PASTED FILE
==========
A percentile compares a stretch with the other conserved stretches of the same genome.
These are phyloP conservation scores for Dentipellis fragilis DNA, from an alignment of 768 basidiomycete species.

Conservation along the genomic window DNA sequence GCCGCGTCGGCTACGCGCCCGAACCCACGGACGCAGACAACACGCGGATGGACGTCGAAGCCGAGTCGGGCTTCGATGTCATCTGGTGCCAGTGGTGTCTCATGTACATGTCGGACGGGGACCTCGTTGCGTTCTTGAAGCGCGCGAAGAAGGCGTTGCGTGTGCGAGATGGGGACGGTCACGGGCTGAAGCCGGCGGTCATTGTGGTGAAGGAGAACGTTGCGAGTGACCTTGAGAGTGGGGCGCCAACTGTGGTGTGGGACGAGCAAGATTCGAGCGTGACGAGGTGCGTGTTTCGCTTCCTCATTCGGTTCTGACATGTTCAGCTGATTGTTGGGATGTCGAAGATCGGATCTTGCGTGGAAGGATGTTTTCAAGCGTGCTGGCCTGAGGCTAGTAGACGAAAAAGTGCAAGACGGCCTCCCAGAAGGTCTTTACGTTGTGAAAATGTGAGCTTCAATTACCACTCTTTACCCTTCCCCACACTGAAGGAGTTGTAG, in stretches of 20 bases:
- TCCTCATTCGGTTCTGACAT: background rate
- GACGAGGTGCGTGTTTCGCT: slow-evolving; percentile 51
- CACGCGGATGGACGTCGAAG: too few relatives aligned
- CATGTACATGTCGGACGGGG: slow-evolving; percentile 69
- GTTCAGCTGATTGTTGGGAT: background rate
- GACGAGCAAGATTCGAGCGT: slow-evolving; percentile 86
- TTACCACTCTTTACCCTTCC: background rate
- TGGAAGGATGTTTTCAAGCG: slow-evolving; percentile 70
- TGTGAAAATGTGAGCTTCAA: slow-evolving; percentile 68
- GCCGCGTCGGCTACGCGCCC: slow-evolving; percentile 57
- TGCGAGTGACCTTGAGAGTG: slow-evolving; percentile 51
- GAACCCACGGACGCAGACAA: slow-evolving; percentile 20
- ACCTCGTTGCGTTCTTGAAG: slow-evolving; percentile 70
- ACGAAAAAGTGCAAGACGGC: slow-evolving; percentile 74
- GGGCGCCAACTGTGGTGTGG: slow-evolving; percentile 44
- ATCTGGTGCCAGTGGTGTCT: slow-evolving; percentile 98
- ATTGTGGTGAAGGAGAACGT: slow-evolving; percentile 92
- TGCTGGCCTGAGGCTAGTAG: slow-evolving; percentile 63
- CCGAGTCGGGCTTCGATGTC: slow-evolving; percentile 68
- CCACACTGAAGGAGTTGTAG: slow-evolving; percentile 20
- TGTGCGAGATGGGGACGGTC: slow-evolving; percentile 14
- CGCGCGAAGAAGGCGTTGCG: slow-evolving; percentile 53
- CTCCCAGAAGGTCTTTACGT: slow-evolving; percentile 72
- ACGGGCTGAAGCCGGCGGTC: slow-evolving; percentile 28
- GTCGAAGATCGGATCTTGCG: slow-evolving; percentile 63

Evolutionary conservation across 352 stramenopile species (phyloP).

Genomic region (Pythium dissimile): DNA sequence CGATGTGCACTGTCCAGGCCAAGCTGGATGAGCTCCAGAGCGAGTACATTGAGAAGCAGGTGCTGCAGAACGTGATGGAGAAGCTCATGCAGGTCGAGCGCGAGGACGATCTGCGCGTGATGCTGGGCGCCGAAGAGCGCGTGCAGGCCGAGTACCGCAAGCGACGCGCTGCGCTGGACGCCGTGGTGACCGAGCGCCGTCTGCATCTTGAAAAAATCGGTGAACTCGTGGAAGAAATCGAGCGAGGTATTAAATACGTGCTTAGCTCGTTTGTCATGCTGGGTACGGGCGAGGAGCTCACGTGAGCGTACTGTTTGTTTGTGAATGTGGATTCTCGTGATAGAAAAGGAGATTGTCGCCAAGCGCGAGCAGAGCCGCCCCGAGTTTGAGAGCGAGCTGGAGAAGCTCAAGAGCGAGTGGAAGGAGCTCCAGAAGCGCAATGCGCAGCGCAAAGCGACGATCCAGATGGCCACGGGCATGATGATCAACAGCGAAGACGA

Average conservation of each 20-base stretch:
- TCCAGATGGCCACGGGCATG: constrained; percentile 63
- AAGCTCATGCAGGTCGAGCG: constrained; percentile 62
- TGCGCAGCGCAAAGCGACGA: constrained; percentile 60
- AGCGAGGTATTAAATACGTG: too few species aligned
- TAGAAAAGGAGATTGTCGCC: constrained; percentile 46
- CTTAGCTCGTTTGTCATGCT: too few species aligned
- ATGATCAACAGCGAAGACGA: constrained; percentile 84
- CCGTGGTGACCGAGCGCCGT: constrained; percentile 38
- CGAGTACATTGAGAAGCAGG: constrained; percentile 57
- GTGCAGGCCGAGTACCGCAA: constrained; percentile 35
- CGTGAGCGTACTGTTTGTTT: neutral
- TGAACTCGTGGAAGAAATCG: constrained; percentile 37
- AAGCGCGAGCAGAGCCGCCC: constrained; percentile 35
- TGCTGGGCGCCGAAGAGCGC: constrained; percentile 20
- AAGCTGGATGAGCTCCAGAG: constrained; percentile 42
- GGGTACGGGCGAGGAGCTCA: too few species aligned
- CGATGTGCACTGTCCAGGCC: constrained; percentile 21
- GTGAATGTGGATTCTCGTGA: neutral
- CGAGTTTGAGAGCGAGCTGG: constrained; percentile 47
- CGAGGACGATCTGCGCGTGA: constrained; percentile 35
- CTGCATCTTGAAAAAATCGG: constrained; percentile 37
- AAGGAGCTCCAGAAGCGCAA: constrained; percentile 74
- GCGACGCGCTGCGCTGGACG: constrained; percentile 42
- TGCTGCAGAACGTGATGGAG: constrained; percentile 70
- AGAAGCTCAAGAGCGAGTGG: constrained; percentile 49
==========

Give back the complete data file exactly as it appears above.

A percentile compares a stretch with the other conserved stretches of the same genome.
These are phyloP conservation scores for Dentipellis fragilis DNA, from an alignment of 768 basidiomycete species.

Conservation along the genomic window DNA sequence GCCGCGTCGGCTACGCGCCCGAACCCACGGACGCAGACAACACGCGGATGGACGTCGAAGCCGAGTCGGGCTTCGATGTCATCTGGTGCCAGTGGTGTCTCATGTACATGTCGGACGGGGACCTCGTTGCGTTCTTGAAGCGCGCGAAGAAGGCGTTGCGTGTGCGAGATGGGGACGGTCACGGGCTGAAGCCGGCGGTCATTGTGGTGAAGGAGAACGTTGCGAGTGACCTTGAGAGTGGGGCGCCAACTGTGGTGTGGGACGAGCAAGATTCGAGCGTGACGAGGTGCGTGTTTCGCTTCCTCATTCGGTTCTGACATGTTCAGCTGATTGTTGGGATGTCGAAGATCGGATCTTGCGTGGAAGGATGTTTTCAAGCGTGCTGGCCTGAGGCTAGTAGACGAAAAAGTGCAAGACGGCCTCCCAGAAGGTCTTTACGTTGTGAAAATGTGAGCTTCAATTACCACTCTTTACCCTTCCCCACACTGAAGGAGTTGTAG, in stretches of 20 bases:
- TCCTCATTCGGTTCTGACAT: background rate
- GACGAGGTGCGTGTTTCGCT: slow-evolving; percentile 51
- CACGCGGATGGACGTCGAAG: too few relatives aligned
- CATGTACATGTCGGACGGGG: slow-evolving; percentile 69
- GTTCAGCTGATTGTTGGGAT: background rate
- GACGAGCAAGATTCGAGCGT: slow-evolving; percentile 86
- TTACCACTCTTTACCCTTCC: background rate
- TGGAAGGATGTTTTCAAGCG: slow-evolving; percentile 70
- TGTGAAAATGTGAGCTTCAA: slow-evolving; percentile 68
- GCCGCGTCGGCTACGCGCCC: slow-evolving; percentile 57
- TGCGAGTGACCTTGAGAGTG: slow-evolving; percentile 51
- GAACCCACGGACGCAGACAA: slow-evolving; percentile 20
- ACCTCGTTGCGTTCTTGAAG: slow-evolving; percentile 70
- ACGAAAAAGTGCAAGACGGC: slow-evolving; percentile 74
- GGGCGCCAACTGTGGTGTGG: slow-evolving; percentile 44
- ATCTGGTGCCAGTGGTGTCT: slow-evolving; percentile 98
- ATTGTGGTGAAGGAGAACGT: slow-evolving; percentile 92
- TGCTGGCCTGAGGCTAGTAG: slow-evolving; percentile 63
- CCGAGTCGGGCTTCGATGTC: slow-evolving; percentile 68
- CCACACTGAAGGAGTTGTAG: slow-evolving; percentile 20
- TGTGCGAGATGGGGACGGTC: slow-evolving; percentile 14
- CGCGCGAAGAAGGCGTTGCG: slow-evolving; percentile 53
- CTCCCAGAAGGTCTTTACGT: slow-evolving; percentile 72
- ACGGGCTGAAGCCGGCGGTC: slow-evolving; percentile 28
- GTCGAAGATCGGATCTTGCG: slow-evolving; percentile 63

Evolutionary conservation across 352 stramenopile species (phyloP).

Genomic region (Pythium dissimile): DNA sequence CGATGTGCACTGTCCAGGCCAAGCTGGATGAGCTCCAGAGCGAGTACATTGAGAAGCAGGTGCTGCAGAACGTGATGGAGAAGCTCATGCAGGTCGAGCGCGAGGACGATCTGCGCGTGATGCTGGGCGCCGAAGAGCGCGTGCAGGCCGAGTACCGCAAGCGACGCGCTGCGCTGGACGCCGTGGTGACCGAGCGCCGTCTGCATCTTGAAAAAATCGGTGAACTCGTGGAAGAAATCGAGCGAGGTATTAAATACGTGCTTAGCTCGTTTGTCATGCTGGGTACGGGCGAGGAGCTCACGTGAGCGTACTGTTTGTTTGTGAATGTGGATTCTCGTGATAGAAAAGGAGATTGTCGCCAAGCGCGAGCAGAGCCGCCCCGAGTTTGAGAGCGAGCTGGAGAAGCTCAAGAGCGAGTGGAAGGAGCTCCAGAAGCGCAATGCGCAGCGCAAAGCGACGATCCAGATGGCCACGGGCATGATGATCAACAGCGAAGACGA

Average conservation of each 20-base stretch:
- TCCAGATGGCCACGGGCATG: constrained; percentile 63
- AAGCTCATGCAGGTCGAGCG: constrained; percentile 62
- TGCGCAGCGCAAAGCGACGA: constrained; percentile 60
- AGCGAGGTATTAAATACGTG: too few species aligned
- TAGAAAAGGAGATTGTCGCC: constrained; percentile 46
- CTTAGCTCGTTTGTCATGCT: too few species aligned
- ATGATCAACAGCGAAGACGA: constrained; percentile 84
- CCGTGGTGACCGAGCGCCGT: constrained; percentile 38
- CGAGTACATTGAGAAGCAGG: constrained; percentile 57
- GTGCAGGCCGAGTACCGCAA: constrained; percentile 35
- CGTGAGCGTACTGTTTGTTT: neutral
- TGAACTCGTGGAAGAAATCG: constrained; percentile 37
- AAGCGCGAGCAGAGCCGCCC: constrained; percentile 35
- TGCTGGGCGCCGAAGAGCGC: constrained; percentile 20
- AAGCTGGATGAGCTCCAGAG: constrained; percentile 42
- GGGTACGGGCGAGGAGCTCA: too few species aligned
- CGATGTGCACTGTCCAGGCC: constrained; percentile 21
- GTGAATGTGGATTCTCGTGA: neutral
- CGAGTTTGAGAGCGAGCTGG: constrained; percentile 47
- CGAGGACGATCTGCGCGTGA: constrained; percentile 35
- CTGCATCTTGAAAAAATCGG: constrained; percentile 37
- AAGGAGCTCCAGAAGCGCAA: constrained; percentile 74
- GCGACGCGCTGCGCTGGACG: constrained; percentile 42
- TGCTGCAGAACGTGATGGAG: constrained; percentile 70
- AGAAGCTCAAGAGCGAGTGG: constrained; percentile 49